True confession: This musicals buff has never seen Les Misérables onstage. Well, not entirely, anyway. Years ago, when it was still on Broadway (its 1987-2003 run was the fourth longest of any show, behind The Phantom of the Opera, Cats, and Chicago) and I was employed by a theatrical trade publication, I was asked to write about its revamped sound system. Off I went to hear it in action, and afterwards I was invited to watch the rest of the performance. After a decent interval, I crept out; I’d missed a lot, and by and large I’m not the biggest fan of sung-through musicals, a fraternity that includes Cats, Evita, Jesus Christ Superstar, and Les Miz creators Schönberg and Boublil’s other blockbuster, Miss Saigon.
I lacked vision. But I wasn’t alone. As Les Miz fever swept the globe following its 1985 debut in the West End, Alan Parker was asked to submit his “vision” for a film adaptation. “I had none,” he confessed. (No stranger to musicals, he and Madonna would make a fine one of Evita in 1996.) And there it sat, vision-less. Understood: It’s a fat slab of thunderous musical theatre, replete with Victor Hugo’s mistaken and assumed identities, blood, prostitutes, revolution, excrement, and a cast in rags. Plus bullet-ridden dead kids, whom the critics who carp about torture in Zero Dark Thirty give a pass to, maybe because they’re French, and sing. Merry fucking Christmas. But homilies to man’s better angels abound, and a bazillion viewers have paid theatre prices to genuflect. Les Miz was les must for the movies.
Enter Tom Hooper, the Oscar-winning director of The King’s Speech, and the perfect man for Les Misérables, as he has no vision. Not an auteurist vision, anyway, nothing for all-seeing producer Cameron Mackintosh to worry about; Hooper wasn’t about to relocate the storyline to the moon, or shoot in hobbity 48fps 3D, or do anything to distract from the Les Mizness of the beloved property. He respects the text. He has cast it well. He has gotten out of its way. And he has come up with a screen Les Miz that works splendidly–or as splendidly as a movie of Les Miz could ever work.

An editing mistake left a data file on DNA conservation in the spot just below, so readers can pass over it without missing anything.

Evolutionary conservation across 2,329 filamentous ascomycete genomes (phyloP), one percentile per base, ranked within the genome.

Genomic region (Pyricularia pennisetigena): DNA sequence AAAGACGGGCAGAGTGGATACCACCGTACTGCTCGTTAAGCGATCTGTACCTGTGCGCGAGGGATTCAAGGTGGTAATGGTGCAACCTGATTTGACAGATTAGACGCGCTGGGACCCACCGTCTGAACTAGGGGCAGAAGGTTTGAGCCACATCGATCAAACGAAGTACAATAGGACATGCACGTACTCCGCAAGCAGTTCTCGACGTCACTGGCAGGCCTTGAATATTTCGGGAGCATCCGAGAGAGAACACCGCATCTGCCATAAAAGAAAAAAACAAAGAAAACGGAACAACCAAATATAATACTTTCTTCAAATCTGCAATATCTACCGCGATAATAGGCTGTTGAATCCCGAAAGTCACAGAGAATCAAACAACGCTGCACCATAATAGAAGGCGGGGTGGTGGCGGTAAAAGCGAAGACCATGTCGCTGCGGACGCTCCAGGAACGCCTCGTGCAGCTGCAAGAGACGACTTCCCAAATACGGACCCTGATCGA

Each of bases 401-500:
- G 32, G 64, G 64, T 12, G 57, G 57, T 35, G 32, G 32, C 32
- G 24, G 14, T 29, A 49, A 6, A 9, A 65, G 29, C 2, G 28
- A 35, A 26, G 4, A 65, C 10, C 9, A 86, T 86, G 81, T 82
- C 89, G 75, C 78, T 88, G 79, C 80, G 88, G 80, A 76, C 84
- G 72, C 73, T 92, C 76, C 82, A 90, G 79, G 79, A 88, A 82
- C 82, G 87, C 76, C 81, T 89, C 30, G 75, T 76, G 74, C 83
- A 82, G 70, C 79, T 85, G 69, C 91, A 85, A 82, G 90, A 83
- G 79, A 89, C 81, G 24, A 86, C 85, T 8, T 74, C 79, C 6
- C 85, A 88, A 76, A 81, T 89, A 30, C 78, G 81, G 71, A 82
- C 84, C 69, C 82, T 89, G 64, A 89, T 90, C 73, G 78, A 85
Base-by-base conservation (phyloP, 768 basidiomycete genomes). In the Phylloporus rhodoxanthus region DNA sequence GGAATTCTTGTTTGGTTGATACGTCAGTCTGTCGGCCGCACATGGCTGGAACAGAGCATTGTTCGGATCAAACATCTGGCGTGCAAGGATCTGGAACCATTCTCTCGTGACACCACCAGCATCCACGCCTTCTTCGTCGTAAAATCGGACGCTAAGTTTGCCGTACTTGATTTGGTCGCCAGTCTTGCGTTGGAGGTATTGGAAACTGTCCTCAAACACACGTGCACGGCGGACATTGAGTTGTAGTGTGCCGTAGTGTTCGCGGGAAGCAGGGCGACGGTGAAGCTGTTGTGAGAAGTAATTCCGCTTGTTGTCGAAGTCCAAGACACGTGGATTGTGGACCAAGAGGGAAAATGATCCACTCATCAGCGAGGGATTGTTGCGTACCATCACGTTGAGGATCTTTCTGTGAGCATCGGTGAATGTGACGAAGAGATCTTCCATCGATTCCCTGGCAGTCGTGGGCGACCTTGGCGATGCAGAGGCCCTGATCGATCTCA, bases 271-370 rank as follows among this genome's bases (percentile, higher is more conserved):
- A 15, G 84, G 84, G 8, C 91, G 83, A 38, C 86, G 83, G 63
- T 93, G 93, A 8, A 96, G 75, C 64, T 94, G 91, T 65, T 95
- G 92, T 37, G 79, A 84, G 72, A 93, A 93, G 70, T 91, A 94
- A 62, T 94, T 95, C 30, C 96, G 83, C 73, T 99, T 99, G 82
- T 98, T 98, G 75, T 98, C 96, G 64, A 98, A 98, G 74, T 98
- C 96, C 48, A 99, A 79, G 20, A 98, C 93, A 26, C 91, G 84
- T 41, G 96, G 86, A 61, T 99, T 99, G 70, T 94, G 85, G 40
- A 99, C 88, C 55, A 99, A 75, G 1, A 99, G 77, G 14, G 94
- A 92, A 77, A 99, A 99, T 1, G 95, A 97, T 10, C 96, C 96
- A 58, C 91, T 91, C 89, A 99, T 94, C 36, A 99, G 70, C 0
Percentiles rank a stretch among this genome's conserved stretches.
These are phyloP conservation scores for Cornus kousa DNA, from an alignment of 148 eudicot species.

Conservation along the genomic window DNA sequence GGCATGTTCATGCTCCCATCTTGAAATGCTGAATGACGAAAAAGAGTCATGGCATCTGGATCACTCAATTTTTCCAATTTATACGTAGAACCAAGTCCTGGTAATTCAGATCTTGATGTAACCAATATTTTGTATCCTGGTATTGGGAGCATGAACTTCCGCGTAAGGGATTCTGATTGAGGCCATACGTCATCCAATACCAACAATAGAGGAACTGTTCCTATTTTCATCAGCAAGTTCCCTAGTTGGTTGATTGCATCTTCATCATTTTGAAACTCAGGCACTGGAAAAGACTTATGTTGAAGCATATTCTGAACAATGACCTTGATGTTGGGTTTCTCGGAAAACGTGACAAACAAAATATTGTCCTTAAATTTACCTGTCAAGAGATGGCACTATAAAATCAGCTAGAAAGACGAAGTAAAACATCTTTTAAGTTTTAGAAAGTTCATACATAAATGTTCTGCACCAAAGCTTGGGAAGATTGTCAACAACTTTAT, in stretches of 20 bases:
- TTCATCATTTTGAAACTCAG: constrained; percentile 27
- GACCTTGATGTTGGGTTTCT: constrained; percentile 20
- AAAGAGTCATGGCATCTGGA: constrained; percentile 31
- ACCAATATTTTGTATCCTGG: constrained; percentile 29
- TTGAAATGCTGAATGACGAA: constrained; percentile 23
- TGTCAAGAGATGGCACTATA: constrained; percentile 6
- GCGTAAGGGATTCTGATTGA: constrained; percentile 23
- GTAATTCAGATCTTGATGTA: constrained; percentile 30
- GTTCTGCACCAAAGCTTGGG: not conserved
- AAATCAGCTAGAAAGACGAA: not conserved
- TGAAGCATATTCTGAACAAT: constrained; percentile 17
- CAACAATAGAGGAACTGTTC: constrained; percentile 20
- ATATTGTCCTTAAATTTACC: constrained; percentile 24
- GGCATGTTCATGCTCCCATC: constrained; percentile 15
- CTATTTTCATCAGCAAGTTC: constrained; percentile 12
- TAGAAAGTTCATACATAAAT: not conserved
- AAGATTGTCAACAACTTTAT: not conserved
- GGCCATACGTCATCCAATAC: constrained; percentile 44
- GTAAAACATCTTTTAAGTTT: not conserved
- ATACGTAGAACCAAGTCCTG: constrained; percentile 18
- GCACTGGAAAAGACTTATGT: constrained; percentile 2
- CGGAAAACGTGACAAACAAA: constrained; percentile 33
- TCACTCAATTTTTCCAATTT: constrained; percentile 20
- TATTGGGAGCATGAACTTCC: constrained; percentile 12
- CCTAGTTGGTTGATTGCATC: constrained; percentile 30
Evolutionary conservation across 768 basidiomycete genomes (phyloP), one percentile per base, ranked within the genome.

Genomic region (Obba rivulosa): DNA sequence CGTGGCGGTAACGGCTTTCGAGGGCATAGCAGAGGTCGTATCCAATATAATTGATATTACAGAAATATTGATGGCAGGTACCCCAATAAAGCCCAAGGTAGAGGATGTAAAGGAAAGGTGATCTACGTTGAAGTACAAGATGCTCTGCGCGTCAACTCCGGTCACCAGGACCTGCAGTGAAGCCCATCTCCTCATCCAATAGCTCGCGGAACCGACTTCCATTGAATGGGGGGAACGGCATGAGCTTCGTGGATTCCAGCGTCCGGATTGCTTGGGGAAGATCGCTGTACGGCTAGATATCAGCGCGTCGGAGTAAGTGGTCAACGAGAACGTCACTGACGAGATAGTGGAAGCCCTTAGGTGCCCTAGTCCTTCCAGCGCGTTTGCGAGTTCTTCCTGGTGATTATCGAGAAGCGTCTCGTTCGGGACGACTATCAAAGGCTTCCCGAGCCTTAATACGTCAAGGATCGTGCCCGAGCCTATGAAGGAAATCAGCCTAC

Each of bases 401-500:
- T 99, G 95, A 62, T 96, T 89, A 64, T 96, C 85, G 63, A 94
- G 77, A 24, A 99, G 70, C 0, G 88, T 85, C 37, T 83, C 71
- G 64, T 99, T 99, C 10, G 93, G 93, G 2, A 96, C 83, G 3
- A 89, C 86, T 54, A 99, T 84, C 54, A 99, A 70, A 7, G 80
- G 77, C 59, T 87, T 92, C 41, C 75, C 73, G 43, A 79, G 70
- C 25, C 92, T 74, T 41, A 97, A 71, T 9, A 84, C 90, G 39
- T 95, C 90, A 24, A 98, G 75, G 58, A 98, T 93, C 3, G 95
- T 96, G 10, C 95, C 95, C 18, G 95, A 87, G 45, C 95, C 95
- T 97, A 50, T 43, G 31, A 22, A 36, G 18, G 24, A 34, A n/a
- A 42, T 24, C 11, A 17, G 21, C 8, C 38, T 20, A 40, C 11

We begin in 1815, as…oh, forget it, I’m not paid enough to summarize 160 minutes or so of historical pageantry. You’ve probably read the book or seen at least one of the thirty other versions listed in the Internet Movie Database, maybe Bille August’s pretty good 1998 one, with Liam Neeson as the virtuous Valjean and Geoffrey Rush as the vindictive Javert (which is now on Blu-ray), Raymond Bernard’s outstanding full course version from 1936, with Harry Baur (a Criterion Eclipse title on DVD), or Claude Lelouch’s intriguing (and sadly unavailable) 1995 meditation on the text, with Jean-Paul Belmondo. But none of them begin with a chain-ganged Hugh Jackman pulling a ship into harbor and singing, as water cascades into his face. Much has been made of the live recording of the songs for the movie, a choice that defeated director Peter Bogdanovich and Cybill Shepherd in the 1975 flop At Long Last Love and halted their careers. Here the immediacy works–you are there with Jackman and his co-stars as bullets, fists, and swords whiz about. Contemporary film audiences are said to resist book musical adaptations because characters bursting into song is unnatural (morons, say I, lovingly); that’s not a problem when everyone sings all the time, and suspense builds as we wonder what will happen next to throw them off cue.